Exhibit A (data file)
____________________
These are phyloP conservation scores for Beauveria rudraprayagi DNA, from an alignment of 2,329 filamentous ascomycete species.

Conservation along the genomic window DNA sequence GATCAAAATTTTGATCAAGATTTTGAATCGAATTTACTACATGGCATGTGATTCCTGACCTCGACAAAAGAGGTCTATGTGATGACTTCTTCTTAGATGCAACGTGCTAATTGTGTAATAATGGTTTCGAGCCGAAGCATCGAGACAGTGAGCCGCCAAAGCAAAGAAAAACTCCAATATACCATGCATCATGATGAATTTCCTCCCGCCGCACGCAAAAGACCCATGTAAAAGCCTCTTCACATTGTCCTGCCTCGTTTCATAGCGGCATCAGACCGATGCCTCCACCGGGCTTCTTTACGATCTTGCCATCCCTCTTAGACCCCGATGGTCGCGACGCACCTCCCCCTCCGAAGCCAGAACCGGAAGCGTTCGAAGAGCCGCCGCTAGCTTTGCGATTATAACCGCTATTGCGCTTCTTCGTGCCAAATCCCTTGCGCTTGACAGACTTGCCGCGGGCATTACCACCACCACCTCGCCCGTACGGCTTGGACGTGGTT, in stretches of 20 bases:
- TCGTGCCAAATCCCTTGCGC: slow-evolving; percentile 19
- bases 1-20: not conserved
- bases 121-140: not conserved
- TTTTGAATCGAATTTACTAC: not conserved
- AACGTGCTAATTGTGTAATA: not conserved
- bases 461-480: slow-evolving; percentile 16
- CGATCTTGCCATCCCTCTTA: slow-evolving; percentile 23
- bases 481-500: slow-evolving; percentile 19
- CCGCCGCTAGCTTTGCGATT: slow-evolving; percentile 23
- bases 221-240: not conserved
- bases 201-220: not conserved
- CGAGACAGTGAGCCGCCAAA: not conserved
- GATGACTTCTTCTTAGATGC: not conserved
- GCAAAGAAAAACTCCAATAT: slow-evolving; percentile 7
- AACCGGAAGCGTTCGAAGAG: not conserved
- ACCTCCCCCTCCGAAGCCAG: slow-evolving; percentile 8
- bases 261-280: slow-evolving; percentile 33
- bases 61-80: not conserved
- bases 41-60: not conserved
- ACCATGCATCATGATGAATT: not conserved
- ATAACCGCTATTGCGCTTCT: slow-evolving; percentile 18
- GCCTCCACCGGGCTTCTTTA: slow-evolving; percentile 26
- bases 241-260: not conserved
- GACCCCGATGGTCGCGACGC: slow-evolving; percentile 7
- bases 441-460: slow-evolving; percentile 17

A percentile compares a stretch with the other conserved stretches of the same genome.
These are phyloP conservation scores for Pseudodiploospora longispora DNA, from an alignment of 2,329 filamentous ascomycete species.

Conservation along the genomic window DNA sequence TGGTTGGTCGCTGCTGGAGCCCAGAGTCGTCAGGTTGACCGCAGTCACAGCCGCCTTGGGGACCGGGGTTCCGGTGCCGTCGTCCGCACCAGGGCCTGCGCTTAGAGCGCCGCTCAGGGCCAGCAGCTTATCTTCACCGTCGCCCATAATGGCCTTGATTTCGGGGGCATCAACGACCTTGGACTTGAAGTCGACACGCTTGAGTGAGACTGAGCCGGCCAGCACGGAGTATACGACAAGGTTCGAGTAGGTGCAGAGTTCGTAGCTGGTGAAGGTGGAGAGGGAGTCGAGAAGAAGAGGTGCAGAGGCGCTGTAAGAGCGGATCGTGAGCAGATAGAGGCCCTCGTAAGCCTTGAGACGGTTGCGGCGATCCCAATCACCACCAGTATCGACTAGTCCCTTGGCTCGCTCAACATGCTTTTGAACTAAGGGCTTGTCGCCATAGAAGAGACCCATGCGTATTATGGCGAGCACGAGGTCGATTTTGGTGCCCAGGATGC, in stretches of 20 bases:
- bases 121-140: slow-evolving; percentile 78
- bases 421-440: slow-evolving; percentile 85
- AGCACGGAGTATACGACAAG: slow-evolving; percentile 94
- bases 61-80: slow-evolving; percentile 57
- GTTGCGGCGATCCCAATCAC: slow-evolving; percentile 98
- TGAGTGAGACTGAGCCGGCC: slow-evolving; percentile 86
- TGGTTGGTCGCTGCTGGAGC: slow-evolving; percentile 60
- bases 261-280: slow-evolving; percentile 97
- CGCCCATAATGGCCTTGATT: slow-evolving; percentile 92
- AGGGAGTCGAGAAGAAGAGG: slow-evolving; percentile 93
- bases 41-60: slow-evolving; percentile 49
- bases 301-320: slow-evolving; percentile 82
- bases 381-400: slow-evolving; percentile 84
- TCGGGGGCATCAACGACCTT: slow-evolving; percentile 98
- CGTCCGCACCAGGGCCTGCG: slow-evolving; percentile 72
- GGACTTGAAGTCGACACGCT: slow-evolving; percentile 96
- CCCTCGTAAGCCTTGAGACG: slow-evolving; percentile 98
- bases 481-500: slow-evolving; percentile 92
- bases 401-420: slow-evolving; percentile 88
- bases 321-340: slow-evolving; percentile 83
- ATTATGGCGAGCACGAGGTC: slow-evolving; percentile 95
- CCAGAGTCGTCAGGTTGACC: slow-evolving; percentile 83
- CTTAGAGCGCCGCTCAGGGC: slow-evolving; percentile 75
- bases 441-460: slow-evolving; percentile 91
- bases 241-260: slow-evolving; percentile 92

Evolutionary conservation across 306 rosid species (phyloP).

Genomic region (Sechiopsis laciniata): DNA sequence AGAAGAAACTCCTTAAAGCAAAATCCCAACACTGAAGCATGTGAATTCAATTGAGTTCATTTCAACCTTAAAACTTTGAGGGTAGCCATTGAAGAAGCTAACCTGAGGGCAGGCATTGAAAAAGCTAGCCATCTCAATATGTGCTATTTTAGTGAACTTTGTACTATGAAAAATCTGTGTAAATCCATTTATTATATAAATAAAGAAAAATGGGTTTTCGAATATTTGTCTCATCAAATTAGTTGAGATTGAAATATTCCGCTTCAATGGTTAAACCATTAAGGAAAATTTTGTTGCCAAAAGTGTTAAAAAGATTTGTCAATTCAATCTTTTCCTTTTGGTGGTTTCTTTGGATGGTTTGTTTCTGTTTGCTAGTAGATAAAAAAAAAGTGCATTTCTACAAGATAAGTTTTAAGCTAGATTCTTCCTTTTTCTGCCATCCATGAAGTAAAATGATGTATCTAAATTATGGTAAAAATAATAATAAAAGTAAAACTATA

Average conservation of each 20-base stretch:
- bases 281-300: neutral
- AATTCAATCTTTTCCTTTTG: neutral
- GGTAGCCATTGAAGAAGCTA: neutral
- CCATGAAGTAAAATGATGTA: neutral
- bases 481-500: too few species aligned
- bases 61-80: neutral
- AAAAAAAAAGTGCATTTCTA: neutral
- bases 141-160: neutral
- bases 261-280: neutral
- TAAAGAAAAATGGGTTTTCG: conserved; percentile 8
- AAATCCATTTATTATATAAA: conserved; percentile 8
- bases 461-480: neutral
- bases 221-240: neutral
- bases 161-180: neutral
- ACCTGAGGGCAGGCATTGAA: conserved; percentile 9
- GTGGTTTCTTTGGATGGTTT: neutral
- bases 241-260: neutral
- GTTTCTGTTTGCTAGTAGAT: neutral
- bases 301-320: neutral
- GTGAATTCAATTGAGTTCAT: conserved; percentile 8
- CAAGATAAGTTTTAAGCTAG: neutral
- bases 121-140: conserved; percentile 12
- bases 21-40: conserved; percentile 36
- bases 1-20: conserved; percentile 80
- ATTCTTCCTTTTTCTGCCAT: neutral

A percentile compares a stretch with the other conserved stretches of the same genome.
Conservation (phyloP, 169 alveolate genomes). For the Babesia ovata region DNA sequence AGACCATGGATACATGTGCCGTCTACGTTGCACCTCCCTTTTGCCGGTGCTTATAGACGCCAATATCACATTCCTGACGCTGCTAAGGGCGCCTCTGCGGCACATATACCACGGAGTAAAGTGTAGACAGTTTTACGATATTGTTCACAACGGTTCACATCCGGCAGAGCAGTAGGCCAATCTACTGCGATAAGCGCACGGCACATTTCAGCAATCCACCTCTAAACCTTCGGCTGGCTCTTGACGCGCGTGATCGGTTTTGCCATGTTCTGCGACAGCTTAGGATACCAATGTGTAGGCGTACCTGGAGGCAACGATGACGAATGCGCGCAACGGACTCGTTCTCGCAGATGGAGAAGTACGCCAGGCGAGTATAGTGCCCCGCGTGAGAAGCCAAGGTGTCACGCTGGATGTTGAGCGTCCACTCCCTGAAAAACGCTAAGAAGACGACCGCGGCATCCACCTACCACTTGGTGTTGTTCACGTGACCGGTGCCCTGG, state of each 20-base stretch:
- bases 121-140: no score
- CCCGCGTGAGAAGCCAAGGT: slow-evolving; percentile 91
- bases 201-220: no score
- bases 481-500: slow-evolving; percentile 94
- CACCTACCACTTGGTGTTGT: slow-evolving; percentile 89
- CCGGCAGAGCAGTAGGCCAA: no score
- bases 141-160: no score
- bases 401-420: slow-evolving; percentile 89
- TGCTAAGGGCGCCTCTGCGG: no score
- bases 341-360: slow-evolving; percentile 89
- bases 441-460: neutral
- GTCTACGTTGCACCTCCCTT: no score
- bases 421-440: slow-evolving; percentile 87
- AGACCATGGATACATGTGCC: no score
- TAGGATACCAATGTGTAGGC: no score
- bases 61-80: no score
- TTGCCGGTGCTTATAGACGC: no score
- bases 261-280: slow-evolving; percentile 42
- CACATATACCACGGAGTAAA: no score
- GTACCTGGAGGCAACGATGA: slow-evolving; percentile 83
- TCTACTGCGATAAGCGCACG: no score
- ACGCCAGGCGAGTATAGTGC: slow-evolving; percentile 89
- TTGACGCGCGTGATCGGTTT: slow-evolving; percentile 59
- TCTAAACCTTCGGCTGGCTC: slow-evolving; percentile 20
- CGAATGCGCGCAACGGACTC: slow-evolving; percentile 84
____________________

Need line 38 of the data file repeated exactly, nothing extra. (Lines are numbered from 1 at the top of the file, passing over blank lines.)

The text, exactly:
- bases 261-280: slow-evolving; percentile 97